File Navigation and File Management

Goto Anything

Use Goto Anything to navigate your project’s files swiftly. (More about projects later.)

To open Goto Anything, press Ctrl+P. As you type into the input area, names of open files and files in open directories will be searched, and a preview of the best match will be shown. This preview is transient; that is, it won’t become the actual active view until you perform some operation on it. Transient views go away when you press Esc. You will find transient views in other situations, for example when single-clicking a file in the sidebar.

Goto Anything lives up to its name -there’s more to it than locating files.

Goto Anything Operators

Goto Anything understands a handful of operators. Any of them can be used in combination with file search queries.



This instructs Sublime Text to first search for a file that matches island and then go to line 123.

Supported Operators


Searches for symbol symbol in the active buffer; bound to Ctrl+R.

Symbols usually are classes or functions, but can target any scope present in the syntax definition. See Symbols - Syntax Preferences (XXX to be added). If no symbols are defined, the search will simply fail.

Fuzzy-searches a word in the file matching term and highlights all instances; bound to Ctrl+;.
Goes to the specified line number or the end of the file if it exceeds the file limit; bound to Ctrl+G.


Searching for symbols will only work if the active file type has symbols defined for it. Symbols are defined in .tmLanguage files.


Projects group sets of files and folders to keep your work organized. Set up a project by adding folders in a way that suits you, and then save your new configuration.

You can add and remove folders to a project with the Project menu and the side bar’s context menu. Alternatively, you can drag a folder onto a window and it will be added automatically.

To save a project, go to Project | Save Project As....

To switch projects quickly, press Ctrl+Alt+P. Using the menu, you can select Projects | Recent Projects.

Project data are stored in JSON files with a .sublime-project extension. Wherever there’s a .sublime-project file, you will find an ancillary .sublime-workspace file too. The second one is used by Sublime Text and you shouldn’t edit it yourself.

Project files can define settings specific to that project. More information in the official documentation.

You can open a project from the command line by passing the .sublime- project file as an argument to the Sublime Text executable.

Project files are meant to be committed to source code repositories.

Project Definitions

Project definitions are stored in JSON files with a .sublime-project extension. Wherever there’s a .sublime-project file, you will find an ancillary .sublime-workspace file too, which contains user specific data, such as the open files and the modifications to each. The latter is used by Sublime Text and isn’t meant to be edited by users.

Project definitions support three top level sections: folders, for the included folders, settings, for settings overrides, and build_systems, for project-specific build systems.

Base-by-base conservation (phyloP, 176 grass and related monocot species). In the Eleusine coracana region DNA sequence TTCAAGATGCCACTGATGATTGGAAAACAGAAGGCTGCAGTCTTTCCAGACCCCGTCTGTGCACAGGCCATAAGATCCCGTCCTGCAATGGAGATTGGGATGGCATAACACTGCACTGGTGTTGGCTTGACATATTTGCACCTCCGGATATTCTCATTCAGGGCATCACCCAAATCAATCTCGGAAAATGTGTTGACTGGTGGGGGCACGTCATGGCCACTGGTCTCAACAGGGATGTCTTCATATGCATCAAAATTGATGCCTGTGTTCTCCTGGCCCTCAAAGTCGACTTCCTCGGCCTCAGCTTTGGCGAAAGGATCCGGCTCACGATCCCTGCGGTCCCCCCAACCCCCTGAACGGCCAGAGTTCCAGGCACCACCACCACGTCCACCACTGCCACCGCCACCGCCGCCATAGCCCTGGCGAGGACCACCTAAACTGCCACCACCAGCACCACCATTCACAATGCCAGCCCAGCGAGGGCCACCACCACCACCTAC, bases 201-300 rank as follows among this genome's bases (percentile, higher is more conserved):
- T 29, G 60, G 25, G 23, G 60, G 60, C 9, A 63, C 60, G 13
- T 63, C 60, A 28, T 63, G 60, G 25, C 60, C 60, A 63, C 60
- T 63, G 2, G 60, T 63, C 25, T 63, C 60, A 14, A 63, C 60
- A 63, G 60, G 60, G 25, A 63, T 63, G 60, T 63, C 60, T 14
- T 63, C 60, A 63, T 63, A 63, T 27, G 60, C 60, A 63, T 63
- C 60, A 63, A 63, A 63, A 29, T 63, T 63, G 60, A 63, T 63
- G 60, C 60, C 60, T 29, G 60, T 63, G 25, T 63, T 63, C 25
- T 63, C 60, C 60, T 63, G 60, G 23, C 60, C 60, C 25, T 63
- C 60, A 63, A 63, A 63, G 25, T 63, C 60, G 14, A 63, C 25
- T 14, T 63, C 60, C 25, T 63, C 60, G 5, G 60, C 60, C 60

"path": "src",
                                            "folder_exclude_patterns": ["backup"]
                                            "path": "docs",
                                            "name": "Documentation",
                                            "file_exclude_patterns": ["*.css"]
                                            "tab_size": 8
                                            "name": "List",
                                            "cmd": ["ls"]
Each folder must have a path, and may optionally have a folder_exclude_patterns
and file_exclude_patterns setting.
The path may be relative to the project directory, or an absolute path. Folders may also be given a name that will appear in the side bar.

A project may define project-specific settings that will only apply to files within that project. Project-specific settings override regular user settings, but not syntax-specific settings.

Almost all settings can be overridden (excluding global settings).

See also

The Settings Hierarchy
A detailed example for the order of precedence for settings.
Settings - Reference
Reference of available settings.
Build Systems

You can define project-specific build systems in a project definition. In addition to regular build systems, a name must be specified for each one. Build systems listed here will be available via the regular Tools | Build Systems menu.

See also

Build Systems - Reference
Documentation on build systems and their options.


Workspaces can be seen as different views into the same project. For example, you may want to have only a selected few files open while working on Feature A. Or perhaps you use a different pane layout when you’re writing tests, etc. Workspaces help in these situations.

Workspaces behave very much like projects. To create a new workspace, select Project | New Workspace for Project. To save the active workspace, select Project | Save Workspace As....

Workspaces data is stored in JSON files with the .sublime-workspace extension.

Contrary to .sublime-project files, .sublime-workspace files are not meant to be shared or edited manually. Never commit .sublime-workspace files into a source code repository.

To switch between different workspaces, use Ctrl+Alt+P, exactly as you do with projects.

As with projects, you can open a workspace from the command line by passing the desired .sublime-workspace file as an argument to the Sublime Text executable.


Panes are groups of views. In Sublime Text you can have multiple panes open at the same time.

To create a new pane, press Ctrl+K, Ctrl+Up. To close a pane, press Ctrl+K, Ctrl+Down.

Further pane management commands can be found under View | Layout and related submenus.